6. In cell F1, enter Last Name, and in F2, enter the last name of the user.

  7. In cell G1, enter User Alias, and in G2, enter the following formula (see previous note on user aliases):

    =CONCATENATE(E2,LEFT(F2,1))

  8. In cells C3:F#, enter the Group Name, Site Collection, First Name, and Last Name for all users that you wish to assign to groups. Note that you can assign more than one user to a group.
  9. Copy cell G2 and paste into G3:G# to populate the user aliases. Your final list look similar to the following: 6-18-2013 4-02-42 PM
  10. In cell H1, enter Group, and in H2, enter the following formula:
  11. =C2

  12. In cell I1, enter LoginName, and in I2, enter the following formula:

    =CONCATENATE(G2,”@”,$B$2,”.onmicrosoft.com”)

  13. In cell J1, enter Site, and in J2, enter the following formula:

    =CONCATENATE($B$4,”/sites/”,D2)

  14. Now copy cells H2:J2 down to the end of the list. The final H-J columns should look similar to this: 6-18-2013 11-41-07 AM

  15. Save the updated SPOUsersAndGroups.xlsx workbook.
  16. Open a blank Excel workbook.

  17. Copy and paste (by value) cells H1:J# from the Users tab into cells A1:C#.

  18. Save the file to C:\Scripts as Users.csv. Accept the reminders concerning CSV files.


Create and run the PowerShell script

The script is simple, consisting of just two cmdlets. First, a brief aside on how the cmdlets work. Each cmdlet reads its corresponding CSV file and treats the first row as a “header”, assigning heading names to the entries in the first row. Then it loops through successive lines, returns each line as an object, and assigns the object’s properties (for example, Group, LoginName, and Site URL) to the comma-separated values in the line. In this example, I have matched the object property and the heading name, e.g. -Group  $._Group. You can use other heading names in the CSV file  if you wish, as long as you match up the heading name with the property you intend to populate, for example -Group $_.OtherGroupHeadingName.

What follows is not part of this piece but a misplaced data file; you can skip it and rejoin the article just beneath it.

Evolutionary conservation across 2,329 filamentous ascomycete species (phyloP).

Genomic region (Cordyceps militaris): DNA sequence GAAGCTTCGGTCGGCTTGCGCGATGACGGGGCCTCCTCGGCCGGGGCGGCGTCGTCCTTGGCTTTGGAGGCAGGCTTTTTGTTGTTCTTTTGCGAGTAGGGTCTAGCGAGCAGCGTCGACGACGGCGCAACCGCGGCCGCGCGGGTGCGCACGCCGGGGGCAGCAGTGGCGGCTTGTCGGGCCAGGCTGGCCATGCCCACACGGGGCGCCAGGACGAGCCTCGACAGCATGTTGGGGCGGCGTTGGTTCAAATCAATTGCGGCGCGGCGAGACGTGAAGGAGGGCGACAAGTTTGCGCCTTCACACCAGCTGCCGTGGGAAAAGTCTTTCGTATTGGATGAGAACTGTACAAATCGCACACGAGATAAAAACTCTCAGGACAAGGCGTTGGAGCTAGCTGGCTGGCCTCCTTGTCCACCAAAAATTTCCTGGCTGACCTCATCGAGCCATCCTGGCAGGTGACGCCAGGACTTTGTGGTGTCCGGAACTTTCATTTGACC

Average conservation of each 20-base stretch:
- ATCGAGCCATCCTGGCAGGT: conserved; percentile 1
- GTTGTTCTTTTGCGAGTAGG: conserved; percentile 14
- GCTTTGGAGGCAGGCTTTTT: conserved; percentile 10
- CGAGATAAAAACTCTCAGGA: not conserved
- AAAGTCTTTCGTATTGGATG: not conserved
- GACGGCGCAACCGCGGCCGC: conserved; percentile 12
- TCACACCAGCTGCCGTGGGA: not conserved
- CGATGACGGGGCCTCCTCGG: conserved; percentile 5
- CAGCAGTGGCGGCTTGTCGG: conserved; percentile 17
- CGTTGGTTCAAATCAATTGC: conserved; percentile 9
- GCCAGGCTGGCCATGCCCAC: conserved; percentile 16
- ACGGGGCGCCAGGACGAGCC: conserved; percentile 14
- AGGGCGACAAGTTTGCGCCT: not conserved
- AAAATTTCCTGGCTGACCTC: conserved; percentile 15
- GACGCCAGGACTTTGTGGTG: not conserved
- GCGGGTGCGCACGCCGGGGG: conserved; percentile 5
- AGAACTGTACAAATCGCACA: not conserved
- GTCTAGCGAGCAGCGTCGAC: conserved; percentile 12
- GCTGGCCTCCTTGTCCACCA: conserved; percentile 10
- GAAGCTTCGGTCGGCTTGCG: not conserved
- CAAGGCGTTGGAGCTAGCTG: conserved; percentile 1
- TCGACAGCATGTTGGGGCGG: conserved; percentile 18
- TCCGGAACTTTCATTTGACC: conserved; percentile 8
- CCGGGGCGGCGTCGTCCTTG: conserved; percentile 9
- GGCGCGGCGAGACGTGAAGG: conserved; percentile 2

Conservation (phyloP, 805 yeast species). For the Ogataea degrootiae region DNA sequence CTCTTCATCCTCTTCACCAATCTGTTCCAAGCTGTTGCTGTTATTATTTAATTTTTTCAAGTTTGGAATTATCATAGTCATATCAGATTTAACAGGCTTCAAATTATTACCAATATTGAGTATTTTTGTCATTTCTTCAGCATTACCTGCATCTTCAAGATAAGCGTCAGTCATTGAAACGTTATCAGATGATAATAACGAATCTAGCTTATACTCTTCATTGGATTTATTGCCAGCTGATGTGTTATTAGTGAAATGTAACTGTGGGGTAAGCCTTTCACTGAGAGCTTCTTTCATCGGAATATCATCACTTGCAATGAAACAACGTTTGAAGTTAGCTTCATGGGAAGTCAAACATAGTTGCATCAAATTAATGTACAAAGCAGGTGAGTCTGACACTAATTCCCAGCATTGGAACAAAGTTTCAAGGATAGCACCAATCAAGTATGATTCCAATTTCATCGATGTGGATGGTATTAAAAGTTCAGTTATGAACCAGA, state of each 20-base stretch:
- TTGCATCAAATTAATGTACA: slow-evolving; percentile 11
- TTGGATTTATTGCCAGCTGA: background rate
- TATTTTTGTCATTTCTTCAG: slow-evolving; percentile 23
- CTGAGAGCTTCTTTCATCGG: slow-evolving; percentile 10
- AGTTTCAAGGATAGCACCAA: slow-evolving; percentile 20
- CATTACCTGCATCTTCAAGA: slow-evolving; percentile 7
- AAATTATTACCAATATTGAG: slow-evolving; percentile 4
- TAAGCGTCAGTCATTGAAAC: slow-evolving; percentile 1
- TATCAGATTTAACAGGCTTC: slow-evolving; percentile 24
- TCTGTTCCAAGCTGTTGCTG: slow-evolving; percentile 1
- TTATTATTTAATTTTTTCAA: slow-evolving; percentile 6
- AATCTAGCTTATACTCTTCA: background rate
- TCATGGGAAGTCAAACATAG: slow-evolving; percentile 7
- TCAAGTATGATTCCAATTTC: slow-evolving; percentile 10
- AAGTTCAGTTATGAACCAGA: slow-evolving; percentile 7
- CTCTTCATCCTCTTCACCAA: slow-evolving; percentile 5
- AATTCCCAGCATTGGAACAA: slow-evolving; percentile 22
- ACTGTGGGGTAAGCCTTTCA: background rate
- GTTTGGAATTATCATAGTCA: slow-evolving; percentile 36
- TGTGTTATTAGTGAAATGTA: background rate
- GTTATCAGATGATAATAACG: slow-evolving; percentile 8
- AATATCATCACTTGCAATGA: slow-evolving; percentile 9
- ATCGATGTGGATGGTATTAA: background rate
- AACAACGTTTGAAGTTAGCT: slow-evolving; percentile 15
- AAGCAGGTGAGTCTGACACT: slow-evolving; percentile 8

1. Open NotePad and copy the following text block into it:

    Import-Csv C:\Scripts\GroupsAndPermissions.csv | where {New-SPOSiteGroup -Group $_.Group -PermissionLevels $_.PermissionLevels -Site $_.Site}

    Import-Csv C:\Scripts\Users.csv | where {Add-SPOUser -Group $_.Group –LoginName $_.LoginName -Site $_.Site}

  2. Save the file to C:\Scripts as UsersAndGroups.ps1.